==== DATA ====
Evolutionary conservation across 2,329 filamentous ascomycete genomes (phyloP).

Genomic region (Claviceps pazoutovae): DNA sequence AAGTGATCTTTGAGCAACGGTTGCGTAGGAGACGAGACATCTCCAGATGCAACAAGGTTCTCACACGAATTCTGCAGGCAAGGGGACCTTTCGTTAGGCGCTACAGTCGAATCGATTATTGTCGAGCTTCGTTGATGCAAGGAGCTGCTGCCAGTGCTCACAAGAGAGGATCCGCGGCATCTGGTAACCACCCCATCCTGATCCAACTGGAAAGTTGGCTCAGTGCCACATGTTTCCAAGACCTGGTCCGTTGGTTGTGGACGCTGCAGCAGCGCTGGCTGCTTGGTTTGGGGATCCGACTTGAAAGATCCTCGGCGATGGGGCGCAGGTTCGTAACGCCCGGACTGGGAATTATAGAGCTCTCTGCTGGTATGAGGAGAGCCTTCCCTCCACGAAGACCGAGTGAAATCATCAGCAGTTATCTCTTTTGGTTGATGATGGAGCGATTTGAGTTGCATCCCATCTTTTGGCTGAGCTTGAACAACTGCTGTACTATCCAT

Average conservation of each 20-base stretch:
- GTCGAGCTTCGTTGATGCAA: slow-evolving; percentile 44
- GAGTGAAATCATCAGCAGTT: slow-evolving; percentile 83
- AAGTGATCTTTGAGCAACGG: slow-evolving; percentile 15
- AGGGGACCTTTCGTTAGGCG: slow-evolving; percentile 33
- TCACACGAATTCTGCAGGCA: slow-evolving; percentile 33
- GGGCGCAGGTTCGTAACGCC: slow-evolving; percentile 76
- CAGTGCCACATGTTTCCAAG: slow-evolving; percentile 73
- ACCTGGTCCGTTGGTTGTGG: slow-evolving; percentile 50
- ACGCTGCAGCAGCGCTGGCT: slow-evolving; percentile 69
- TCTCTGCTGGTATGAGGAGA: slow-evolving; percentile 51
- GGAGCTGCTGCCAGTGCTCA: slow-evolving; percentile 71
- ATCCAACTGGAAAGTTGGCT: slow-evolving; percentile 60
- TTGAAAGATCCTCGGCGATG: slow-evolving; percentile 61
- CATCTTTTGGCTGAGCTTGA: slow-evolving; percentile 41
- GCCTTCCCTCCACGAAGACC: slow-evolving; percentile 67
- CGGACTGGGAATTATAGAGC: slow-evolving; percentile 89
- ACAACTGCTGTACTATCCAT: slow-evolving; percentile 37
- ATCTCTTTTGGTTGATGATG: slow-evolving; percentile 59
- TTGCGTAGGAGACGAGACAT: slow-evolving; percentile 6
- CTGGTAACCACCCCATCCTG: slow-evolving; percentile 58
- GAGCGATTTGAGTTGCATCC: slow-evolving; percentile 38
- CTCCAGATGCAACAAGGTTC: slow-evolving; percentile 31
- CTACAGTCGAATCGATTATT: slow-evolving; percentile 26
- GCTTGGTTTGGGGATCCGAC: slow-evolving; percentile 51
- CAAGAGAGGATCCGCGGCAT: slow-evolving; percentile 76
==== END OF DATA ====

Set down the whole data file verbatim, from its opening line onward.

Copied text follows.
Evolutionary conservation across 2,329 filamentous ascomycete genomes (phyloP).

Genomic region (Claviceps pazoutovae): DNA sequence AAGTGATCTTTGAGCAACGGTTGCGTAGGAGACGAGACATCTCCAGATGCAACAAGGTTCTCACACGAATTCTGCAGGCAAGGGGACCTTTCGTTAGGCGCTACAGTCGAATCGATTATTGTCGAGCTTCGTTGATGCAAGGAGCTGCTGCCAGTGCTCACAAGAGAGGATCCGCGGCATCTGGTAACCACCCCATCCTGATCCAACTGGAAAGTTGGCTCAGTGCCACATGTTTCCAAGACCTGGTCCGTTGGTTGTGGACGCTGCAGCAGCGCTGGCTGCTTGGTTTGGGGATCCGACTTGAAAGATCCTCGGCGATGGGGCGCAGGTTCGTAACGCCCGGACTGGGAATTATAGAGCTCTCTGCTGGTATGAGGAGAGCCTTCCCTCCACGAAGACCGAGTGAAATCATCAGCAGTTATCTCTTTTGGTTGATGATGGAGCGATTTGAGTTGCATCCCATCTTTTGGCTGAGCTTGAACAACTGCTGTACTATCCAT

Average conservation of each 20-base stretch:
- GTCGAGCTTCGTTGATGCAA: slow-evolving; percentile 44
- GAGTGAAATCATCAGCAGTT: slow-evolving; percentile 83
- AAGTGATCTTTGAGCAACGG: slow-evolving; percentile 15
- AGGGGACCTTTCGTTAGGCG: slow-evolving; percentile 33
- TCACACGAATTCTGCAGGCA: slow-evolving; percentile 33
- GGGCGCAGGTTCGTAACGCC: slow-evolving; percentile 76
- CAGTGCCACATGTTTCCAAG: slow-evolving; percentile 73
- ACCTGGTCCGTTGGTTGTGG: slow-evolving; percentile 50
- ACGCTGCAGCAGCGCTGGCT: slow-evolving; percentile 69
- TCTCTGCTGGTATGAGGAGA: slow-evolving; percentile 51
- GGAGCTGCTGCCAGTGCTCA: slow-evolving; percentile 71
- ATCCAACTGGAAAGTTGGCT: slow-evolving; percentile 60
- TTGAAAGATCCTCGGCGATG: slow-evolving; percentile 61
- CATCTTTTGGCTGAGCTTGA: slow-evolving; percentile 41
- GCCTTCCCTCCACGAAGACC: slow-evolving; percentile 67
- CGGACTGGGAATTATAGAGC: slow-evolving; percentile 89
- ACAACTGCTGTACTATCCAT: slow-evolving; percentile 37
- ATCTCTTTTGGTTGATGATG: slow-evolving; percentile 59
- TTGCGTAGGAGACGAGACAT: slow-evolving; percentile 6
- CTGGTAACCACCCCATCCTG: slow-evolving; percentile 58
- GAGCGATTTGAGTTGCATCC: slow-evolving; percentile 38
- CTCCAGATGCAACAAGGTTC: slow-evolving; percentile 31
- CTACAGTCGAATCGATTATT: slow-evolving; percentile 26
- GCTTGGTTTGGGGATCCGAC: slow-evolving; percentile 51
- CAAGAGAGGATCCGCGGCAT: slow-evolving; percentile 76